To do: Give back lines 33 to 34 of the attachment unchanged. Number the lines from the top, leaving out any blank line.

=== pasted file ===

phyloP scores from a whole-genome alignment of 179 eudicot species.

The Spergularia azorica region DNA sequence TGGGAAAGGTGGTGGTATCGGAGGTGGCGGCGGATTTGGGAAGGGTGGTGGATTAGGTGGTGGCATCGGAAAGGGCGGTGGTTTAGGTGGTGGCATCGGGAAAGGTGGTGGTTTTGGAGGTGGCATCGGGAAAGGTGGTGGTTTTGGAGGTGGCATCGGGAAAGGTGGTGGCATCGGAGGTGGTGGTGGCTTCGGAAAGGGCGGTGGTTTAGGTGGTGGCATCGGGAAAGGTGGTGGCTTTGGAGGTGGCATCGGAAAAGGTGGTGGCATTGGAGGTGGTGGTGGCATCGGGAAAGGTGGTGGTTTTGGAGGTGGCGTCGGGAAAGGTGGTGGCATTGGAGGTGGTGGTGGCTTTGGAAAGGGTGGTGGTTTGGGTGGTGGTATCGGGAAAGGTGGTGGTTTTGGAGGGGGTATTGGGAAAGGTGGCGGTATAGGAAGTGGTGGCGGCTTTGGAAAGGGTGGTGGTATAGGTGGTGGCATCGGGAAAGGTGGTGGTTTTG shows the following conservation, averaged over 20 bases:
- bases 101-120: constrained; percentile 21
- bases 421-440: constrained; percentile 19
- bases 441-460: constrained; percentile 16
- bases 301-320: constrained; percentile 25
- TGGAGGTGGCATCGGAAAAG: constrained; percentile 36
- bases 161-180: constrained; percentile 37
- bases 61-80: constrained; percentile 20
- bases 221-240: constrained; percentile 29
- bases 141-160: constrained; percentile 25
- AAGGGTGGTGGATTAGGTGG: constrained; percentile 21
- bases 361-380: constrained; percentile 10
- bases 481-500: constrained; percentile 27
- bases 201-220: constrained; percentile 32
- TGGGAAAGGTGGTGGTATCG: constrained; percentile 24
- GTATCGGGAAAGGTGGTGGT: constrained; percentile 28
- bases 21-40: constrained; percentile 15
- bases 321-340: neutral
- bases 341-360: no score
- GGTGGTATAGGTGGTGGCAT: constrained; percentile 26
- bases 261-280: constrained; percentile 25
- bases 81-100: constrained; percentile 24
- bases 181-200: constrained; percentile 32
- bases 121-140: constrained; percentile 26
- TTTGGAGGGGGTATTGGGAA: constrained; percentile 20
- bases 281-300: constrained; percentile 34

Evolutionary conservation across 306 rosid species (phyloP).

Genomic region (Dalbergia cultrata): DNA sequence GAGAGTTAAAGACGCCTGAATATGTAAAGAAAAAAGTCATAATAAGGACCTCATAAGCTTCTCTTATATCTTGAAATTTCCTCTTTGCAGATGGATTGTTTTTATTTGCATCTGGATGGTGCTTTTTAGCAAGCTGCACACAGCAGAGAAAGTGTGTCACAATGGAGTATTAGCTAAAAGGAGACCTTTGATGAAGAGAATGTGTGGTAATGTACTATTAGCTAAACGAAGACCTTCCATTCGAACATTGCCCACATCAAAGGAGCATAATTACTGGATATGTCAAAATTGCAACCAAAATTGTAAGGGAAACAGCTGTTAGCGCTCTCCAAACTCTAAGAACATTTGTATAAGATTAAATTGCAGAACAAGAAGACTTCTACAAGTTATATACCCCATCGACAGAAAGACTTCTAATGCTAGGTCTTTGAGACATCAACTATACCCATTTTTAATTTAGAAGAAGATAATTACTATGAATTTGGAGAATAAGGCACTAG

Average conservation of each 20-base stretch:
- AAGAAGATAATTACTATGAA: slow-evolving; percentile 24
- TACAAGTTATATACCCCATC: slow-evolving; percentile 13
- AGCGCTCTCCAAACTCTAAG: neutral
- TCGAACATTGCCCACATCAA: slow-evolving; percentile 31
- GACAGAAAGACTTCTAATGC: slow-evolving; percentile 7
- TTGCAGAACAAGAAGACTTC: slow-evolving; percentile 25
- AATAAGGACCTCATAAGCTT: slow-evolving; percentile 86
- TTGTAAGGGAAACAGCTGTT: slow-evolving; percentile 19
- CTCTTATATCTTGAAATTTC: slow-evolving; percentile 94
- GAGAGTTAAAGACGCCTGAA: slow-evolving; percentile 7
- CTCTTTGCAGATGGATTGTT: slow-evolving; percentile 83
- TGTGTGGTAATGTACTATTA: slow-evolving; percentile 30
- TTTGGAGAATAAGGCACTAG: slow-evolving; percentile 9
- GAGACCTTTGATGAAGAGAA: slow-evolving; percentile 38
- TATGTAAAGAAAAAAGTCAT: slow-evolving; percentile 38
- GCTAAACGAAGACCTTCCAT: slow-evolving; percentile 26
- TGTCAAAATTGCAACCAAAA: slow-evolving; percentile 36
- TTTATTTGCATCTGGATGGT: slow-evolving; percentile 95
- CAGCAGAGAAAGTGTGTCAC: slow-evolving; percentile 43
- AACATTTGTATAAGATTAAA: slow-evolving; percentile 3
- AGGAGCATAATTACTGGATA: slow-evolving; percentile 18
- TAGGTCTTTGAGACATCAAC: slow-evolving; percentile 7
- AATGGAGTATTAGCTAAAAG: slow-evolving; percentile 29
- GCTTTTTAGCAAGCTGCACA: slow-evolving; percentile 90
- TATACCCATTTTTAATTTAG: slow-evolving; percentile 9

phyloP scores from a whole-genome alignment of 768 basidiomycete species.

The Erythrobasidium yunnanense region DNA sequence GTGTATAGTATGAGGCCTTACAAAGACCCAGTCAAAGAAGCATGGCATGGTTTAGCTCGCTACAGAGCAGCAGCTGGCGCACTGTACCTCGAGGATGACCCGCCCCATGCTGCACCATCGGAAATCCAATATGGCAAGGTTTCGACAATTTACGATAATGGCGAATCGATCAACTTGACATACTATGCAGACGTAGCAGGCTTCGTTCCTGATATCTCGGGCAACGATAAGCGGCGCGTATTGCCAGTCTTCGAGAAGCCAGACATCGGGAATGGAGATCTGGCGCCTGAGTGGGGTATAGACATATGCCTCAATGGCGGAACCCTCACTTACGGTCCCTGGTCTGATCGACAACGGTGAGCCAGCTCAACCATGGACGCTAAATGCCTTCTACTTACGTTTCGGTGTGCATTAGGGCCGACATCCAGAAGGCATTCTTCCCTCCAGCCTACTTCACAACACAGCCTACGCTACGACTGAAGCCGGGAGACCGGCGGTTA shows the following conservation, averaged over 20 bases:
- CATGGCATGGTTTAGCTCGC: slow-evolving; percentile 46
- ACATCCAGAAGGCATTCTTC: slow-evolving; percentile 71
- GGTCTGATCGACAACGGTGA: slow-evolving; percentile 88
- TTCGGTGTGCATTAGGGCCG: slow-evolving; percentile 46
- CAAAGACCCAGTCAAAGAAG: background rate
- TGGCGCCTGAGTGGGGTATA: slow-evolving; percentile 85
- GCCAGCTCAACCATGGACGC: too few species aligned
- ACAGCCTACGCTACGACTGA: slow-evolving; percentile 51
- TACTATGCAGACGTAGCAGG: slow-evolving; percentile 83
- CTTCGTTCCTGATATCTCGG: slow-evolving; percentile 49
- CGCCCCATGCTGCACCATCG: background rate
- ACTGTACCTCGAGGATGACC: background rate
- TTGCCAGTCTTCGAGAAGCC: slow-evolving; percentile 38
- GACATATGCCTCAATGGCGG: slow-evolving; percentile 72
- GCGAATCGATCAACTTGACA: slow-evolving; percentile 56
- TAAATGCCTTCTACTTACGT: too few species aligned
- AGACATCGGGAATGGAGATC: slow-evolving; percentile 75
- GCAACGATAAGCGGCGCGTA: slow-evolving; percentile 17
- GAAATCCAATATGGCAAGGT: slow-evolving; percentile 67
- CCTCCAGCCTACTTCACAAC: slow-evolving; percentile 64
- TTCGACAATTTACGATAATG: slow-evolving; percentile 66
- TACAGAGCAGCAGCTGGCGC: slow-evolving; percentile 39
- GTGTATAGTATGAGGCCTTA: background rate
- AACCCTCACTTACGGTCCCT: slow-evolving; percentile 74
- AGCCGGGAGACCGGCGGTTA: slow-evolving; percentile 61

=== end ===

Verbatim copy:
- AGCGCTCTCCAAACTCTAAG: neutral
- TCGAACATTGCCCACATCAA: slow-evolving; percentile 31